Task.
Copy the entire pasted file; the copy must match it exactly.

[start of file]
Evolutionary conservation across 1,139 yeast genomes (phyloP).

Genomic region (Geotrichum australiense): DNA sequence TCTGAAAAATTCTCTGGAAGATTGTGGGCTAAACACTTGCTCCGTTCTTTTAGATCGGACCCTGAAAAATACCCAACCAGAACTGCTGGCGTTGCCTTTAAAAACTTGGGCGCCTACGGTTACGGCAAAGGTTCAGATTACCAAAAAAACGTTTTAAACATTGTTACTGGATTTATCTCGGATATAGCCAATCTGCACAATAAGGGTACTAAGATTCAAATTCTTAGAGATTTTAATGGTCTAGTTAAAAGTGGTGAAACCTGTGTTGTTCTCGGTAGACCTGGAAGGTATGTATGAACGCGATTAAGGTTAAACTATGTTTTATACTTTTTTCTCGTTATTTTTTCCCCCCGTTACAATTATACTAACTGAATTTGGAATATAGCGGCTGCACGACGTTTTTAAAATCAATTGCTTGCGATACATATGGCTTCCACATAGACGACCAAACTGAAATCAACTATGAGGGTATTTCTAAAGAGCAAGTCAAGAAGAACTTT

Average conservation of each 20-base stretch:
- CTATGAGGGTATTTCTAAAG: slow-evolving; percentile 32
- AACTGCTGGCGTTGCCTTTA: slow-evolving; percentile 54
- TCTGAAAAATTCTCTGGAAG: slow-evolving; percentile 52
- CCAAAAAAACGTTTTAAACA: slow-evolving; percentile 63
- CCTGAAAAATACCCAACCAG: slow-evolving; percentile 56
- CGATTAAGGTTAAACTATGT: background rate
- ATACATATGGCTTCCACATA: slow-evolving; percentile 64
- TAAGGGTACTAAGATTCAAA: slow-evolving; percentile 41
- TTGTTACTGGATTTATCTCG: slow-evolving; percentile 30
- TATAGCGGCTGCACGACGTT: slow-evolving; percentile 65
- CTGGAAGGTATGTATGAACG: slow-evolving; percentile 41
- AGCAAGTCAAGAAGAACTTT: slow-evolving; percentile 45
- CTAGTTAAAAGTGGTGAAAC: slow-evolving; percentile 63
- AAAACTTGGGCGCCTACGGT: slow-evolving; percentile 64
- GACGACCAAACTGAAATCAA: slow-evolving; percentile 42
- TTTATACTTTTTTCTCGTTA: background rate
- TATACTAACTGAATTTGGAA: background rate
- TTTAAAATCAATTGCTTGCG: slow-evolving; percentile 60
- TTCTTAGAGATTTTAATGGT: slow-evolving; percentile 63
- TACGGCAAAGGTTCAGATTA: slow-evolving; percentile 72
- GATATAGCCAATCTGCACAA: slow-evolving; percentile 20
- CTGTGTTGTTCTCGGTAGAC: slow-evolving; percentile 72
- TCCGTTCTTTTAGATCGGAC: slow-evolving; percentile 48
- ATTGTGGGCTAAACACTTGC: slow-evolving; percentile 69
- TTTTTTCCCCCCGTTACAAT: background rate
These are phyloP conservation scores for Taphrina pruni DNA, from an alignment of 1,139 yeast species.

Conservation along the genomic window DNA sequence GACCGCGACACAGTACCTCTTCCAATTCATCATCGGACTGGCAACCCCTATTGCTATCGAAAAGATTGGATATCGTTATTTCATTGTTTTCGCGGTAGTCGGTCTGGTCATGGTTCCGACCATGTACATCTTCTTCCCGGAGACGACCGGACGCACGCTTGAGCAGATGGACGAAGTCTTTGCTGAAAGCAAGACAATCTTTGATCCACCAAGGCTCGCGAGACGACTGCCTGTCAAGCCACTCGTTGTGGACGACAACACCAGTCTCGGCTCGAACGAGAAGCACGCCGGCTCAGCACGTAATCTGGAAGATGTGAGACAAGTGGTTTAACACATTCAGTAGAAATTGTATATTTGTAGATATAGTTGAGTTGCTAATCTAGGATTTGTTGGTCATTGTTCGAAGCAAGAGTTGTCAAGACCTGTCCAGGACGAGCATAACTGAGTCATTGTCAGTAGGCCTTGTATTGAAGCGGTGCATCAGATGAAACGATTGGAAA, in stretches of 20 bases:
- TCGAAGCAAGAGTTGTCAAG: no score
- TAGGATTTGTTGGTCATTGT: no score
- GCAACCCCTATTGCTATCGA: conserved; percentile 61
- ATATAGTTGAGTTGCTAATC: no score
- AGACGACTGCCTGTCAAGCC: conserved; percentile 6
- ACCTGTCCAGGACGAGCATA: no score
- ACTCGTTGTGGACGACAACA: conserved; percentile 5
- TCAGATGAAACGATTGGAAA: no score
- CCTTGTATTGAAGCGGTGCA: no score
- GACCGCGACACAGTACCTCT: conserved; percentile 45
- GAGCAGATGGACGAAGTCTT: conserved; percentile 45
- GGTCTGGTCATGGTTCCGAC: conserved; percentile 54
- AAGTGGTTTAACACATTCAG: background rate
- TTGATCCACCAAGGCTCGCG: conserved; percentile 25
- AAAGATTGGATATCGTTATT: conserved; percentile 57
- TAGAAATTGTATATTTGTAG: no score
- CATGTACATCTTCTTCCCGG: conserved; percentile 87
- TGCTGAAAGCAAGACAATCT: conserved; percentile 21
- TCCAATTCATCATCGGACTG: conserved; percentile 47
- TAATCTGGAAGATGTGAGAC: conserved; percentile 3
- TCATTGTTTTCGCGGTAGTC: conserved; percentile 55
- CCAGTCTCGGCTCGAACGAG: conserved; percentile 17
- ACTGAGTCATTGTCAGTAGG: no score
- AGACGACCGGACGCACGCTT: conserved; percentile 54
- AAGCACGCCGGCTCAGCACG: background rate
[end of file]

Evolutionary conservation across 1,139 yeast genomes (phyloP).

Genomic region (Geotrichum australiense): DNA sequence TCTGAAAAATTCTCTGGAAGATTGTGGGCTAAACACTTGCTCCGTTCTTTTAGATCGGACCCTGAAAAATACCCAACCAGAACTGCTGGCGTTGCCTTTAAAAACTTGGGCGCCTACGGTTACGGCAAAGGTTCAGATTACCAAAAAAACGTTTTAAACATTGTTACTGGATTTATCTCGGATATAGCCAATCTGCACAATAAGGGTACTAAGATTCAAATTCTTAGAGATTTTAATGGTCTAGTTAAAAGTGGTGAAACCTGTGTTGTTCTCGGTAGACCTGGAAGGTATGTATGAACGCGATTAAGGTTAAACTATGTTTTATACTTTTTTCTCGTTATTTTTTCCCCCCGTTACAATTATACTAACTGAATTTGGAATATAGCGGCTGCACGACGTTTTTAAAATCAATTGCTTGCGATACATATGGCTTCCACATAGACGACCAAACTGAAATCAACTATGAGGGTATTTCTAAAGAGCAAGTCAAGAAGAACTTT

Average conservation of each 20-base stretch:
- CTATGAGGGTATTTCTAAAG: slow-evolving; percentile 32
- AACTGCTGGCGTTGCCTTTA: slow-evolving; percentile 54
- TCTGAAAAATTCTCTGGAAG: slow-evolving; percentile 52
- CCAAAAAAACGTTTTAAACA: slow-evolving; percentile 63
- CCTGAAAAATACCCAACCAG: slow-evolving; percentile 56
- CGATTAAGGTTAAACTATGT: background rate
- ATACATATGGCTTCCACATA: slow-evolving; percentile 64
- TAAGGGTACTAAGATTCAAA: slow-evolving; percentile 41
- TTGTTACTGGATTTATCTCG: slow-evolving; percentile 30
- TATAGCGGCTGCACGACGTT: slow-evolving; percentile 65
- CTGGAAGGTATGTATGAACG: slow-evolving; percentile 41
- AGCAAGTCAAGAAGAACTTT: slow-evolving; percentile 45
- CTAGTTAAAAGTGGTGAAAC: slow-evolving; percentile 63
- AAAACTTGGGCGCCTACGGT: slow-evolving; percentile 64
- GACGACCAAACTGAAATCAA: slow-evolving; percentile 42
- TTTATACTTTTTTCTCGTTA: background rate
- TATACTAACTGAATTTGGAA: background rate
- TTTAAAATCAATTGCTTGCG: slow-evolving; percentile 60
- TTCTTAGAGATTTTAATGGT: slow-evolving; percentile 63
- TACGGCAAAGGTTCAGATTA: slow-evolving; percentile 72
- GATATAGCCAATCTGCACAA: slow-evolving; percentile 20
- CTGTGTTGTTCTCGGTAGAC: slow-evolving; percentile 72
- TCCGTTCTTTTAGATCGGAC: slow-evolving; percentile 48
- ATTGTGGGCTAAACACTTGC: slow-evolving; percentile 69
- TTTTTTCCCCCCGTTACAAT: background rate
These are phyloP conservation scores for Taphrina pruni DNA, from an alignment of 1,139 yeast species.

Conservation along the genomic window DNA sequence GACCGCGACACAGTACCTCTTCCAATTCATCATCGGACTGGCAACCCCTATTGCTATCGAAAAGATTGGATATCGTTATTTCATTGTTTTCGCGGTAGTCGGTCTGGTCATGGTTCCGACCATGTACATCTTCTTCCCGGAGACGACCGGACGCACGCTTGAGCAGATGGACGAAGTCTTTGCTGAAAGCAAGACAATCTTTGATCCACCAAGGCTCGCGAGACGACTGCCTGTCAAGCCACTCGTTGTGGACGACAACACCAGTCTCGGCTCGAACGAGAAGCACGCCGGCTCAGCACGTAATCTGGAAGATGTGAGACAAGTGGTTTAACACATTCAGTAGAAATTGTATATTTGTAGATATAGTTGAGTTGCTAATCTAGGATTTGTTGGTCATTGTTCGAAGCAAGAGTTGTCAAGACCTGTCCAGGACGAGCATAACTGAGTCATTGTCAGTAGGCCTTGTATTGAAGCGGTGCATCAGATGAAACGATTGGAAA, in stretches of 20 bases:
- TCGAAGCAAGAGTTGTCAAG: no score
- TAGGATTTGTTGGTCATTGT: no score
- GCAACCCCTATTGCTATCGA: conserved; percentile 61
- ATATAGTTGAGTTGCTAATC: no score
- AGACGACTGCCTGTCAAGCC: conserved; percentile 6
- ACCTGTCCAGGACGAGCATA: no score
- ACTCGTTGTGGACGACAACA: conserved; percentile 5
- TCAGATGAAACGATTGGAAA: no score
- CCTTGTATTGAAGCGGTGCA: no score
- GACCGCGACACAGTACCTCT: conserved; percentile 45
- GAGCAGATGGACGAAGTCTT: conserved; percentile 45
- GGTCTGGTCATGGTTCCGAC: conserved; percentile 54
- AAGTGGTTTAACACATTCAG: background rate
- TTGATCCACCAAGGCTCGCG: conserved; percentile 25
- AAAGATTGGATATCGTTATT: conserved; percentile 57
- TAGAAATTGTATATTTGTAG: no score
- CATGTACATCTTCTTCCCGG: conserved; percentile 87
- TGCTGAAAGCAAGACAATCT: conserved; percentile 21
- TCCAATTCATCATCGGACTG: conserved; percentile 47
- TAATCTGGAAGATGTGAGAC: conserved; percentile 3
- TCATTGTTTTCGCGGTAGTC: conserved; percentile 55
- CCAGTCTCGGCTCGAACGAG: conserved; percentile 17
- ACTGAGTCATTGTCAGTAGG: no score
- AGACGACCGGACGCACGCTT: conserved; percentile 54
- AAGCACGCCGGCTCAGCACG: background rate